The big news with Oakland's annual Art & Soul festival this year is that it's now two days, instead of three, and the date has been moved up to August 15 and 16, instead of the traditional Labor Day. A&S has a bunch of ads giving the Top Ten reasons the festival was moved, i.e. "bay bridge closing," which doesn't make a lot of sense in my opinion, given that the festival is accessible by BART anyway. But whatever.
A&S is always a fun, family-oriented event, but it's missing some urban edge. Specifically, live hip-hop. Despite the genre's major contribution to "the Oakland sound" over the past 25 years, A&S has always been more than a little gun-shy when it comes to rap music. Technically, there is some hip-hop on this year's bill--which includes Latin, gospel, jazz, R&B and blues showcases--but only in the form of dance crews. What's up with that?
I could understand festival producers being concerned about including a hyphy local artist like J Stalin, Beeda Weeda, or Keak Da Sneak, which could result in rowdy crowds, yadidahmean? However, Oakland is also home to plenty of hip-hop artists who don't make music celebrating sideshows, gun violence, and drugs, such as Hieroglyphics and the Kev Choice Ensemble--both of whom performed at last weekend's Lakefest (Full disclosure: I was the official Lakefest photographer, and also wrote press releases for the event, which was super-cool).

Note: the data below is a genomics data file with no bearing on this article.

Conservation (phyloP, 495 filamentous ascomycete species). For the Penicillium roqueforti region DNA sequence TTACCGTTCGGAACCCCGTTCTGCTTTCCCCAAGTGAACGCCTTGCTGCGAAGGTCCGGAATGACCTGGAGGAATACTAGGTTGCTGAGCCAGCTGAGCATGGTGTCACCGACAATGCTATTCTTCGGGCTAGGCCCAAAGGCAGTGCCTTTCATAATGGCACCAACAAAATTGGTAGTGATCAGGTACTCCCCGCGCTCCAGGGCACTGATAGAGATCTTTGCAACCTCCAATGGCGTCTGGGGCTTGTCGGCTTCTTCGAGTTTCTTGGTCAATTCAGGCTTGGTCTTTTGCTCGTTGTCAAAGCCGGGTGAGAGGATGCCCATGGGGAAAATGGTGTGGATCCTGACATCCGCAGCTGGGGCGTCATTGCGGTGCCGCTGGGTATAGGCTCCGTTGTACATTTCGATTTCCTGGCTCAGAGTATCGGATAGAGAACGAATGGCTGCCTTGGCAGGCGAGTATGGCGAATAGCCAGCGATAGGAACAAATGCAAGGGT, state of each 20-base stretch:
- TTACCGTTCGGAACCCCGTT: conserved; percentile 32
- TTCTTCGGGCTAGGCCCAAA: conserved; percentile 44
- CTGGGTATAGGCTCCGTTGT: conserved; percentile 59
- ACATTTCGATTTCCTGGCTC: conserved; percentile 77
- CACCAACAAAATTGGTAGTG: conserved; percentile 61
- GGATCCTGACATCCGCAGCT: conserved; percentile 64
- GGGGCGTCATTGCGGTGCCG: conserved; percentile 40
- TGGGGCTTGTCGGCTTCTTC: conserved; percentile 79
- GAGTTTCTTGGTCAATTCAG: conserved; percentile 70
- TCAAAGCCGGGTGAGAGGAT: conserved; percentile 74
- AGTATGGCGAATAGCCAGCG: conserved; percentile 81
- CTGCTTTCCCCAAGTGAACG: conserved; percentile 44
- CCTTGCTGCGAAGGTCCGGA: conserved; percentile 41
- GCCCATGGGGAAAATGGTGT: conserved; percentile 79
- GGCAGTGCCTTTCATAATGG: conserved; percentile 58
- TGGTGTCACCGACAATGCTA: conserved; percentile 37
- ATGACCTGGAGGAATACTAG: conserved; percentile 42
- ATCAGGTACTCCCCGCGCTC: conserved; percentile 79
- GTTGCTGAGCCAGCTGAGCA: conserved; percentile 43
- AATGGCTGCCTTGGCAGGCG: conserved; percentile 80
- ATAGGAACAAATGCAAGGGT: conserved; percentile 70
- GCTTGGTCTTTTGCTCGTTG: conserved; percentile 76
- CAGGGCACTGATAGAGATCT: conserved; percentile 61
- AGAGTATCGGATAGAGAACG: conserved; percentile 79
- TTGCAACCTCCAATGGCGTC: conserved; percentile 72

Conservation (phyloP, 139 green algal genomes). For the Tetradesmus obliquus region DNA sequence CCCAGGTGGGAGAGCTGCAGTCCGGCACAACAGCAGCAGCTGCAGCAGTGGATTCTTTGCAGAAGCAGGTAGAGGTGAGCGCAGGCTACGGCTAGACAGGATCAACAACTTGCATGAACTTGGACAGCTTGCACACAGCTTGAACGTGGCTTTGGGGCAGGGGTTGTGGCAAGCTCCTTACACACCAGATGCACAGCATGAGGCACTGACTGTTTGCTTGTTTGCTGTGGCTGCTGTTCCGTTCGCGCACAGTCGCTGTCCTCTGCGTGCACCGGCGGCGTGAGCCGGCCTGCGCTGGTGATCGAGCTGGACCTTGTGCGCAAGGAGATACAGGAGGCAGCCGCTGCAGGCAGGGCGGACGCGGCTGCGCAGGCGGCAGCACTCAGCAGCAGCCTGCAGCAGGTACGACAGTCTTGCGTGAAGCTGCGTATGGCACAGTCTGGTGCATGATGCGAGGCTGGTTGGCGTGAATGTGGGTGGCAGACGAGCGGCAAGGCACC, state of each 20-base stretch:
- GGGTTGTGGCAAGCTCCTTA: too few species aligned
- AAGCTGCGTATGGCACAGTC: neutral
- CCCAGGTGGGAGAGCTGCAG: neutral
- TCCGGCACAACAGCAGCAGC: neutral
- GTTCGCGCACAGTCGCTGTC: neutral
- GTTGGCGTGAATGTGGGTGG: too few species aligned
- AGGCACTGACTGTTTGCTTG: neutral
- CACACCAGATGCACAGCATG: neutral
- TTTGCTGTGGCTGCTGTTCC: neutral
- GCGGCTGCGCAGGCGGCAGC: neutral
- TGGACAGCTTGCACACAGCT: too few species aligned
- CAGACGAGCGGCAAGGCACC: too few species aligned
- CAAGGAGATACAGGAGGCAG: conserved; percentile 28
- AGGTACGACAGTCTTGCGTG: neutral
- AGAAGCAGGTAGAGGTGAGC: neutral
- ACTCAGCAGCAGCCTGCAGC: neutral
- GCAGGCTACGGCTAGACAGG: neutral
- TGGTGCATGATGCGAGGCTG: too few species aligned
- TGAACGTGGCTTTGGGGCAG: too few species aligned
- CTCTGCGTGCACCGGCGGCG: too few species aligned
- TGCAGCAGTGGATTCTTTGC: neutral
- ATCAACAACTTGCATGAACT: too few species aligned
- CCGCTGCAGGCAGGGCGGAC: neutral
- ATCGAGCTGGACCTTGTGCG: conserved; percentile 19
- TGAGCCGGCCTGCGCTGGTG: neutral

This may go without saying, but there were no ugly incidents during either Hiero's or the KCE's performances, and both groups--who specialize in conscious, cultural lyrics--were well-received by the diverse crowd, which included people of all races, ethnicities, and ages. It's hard to believe that the omission of live hip-hop at A&S was an unintentional oversight, so, again, what's up with that?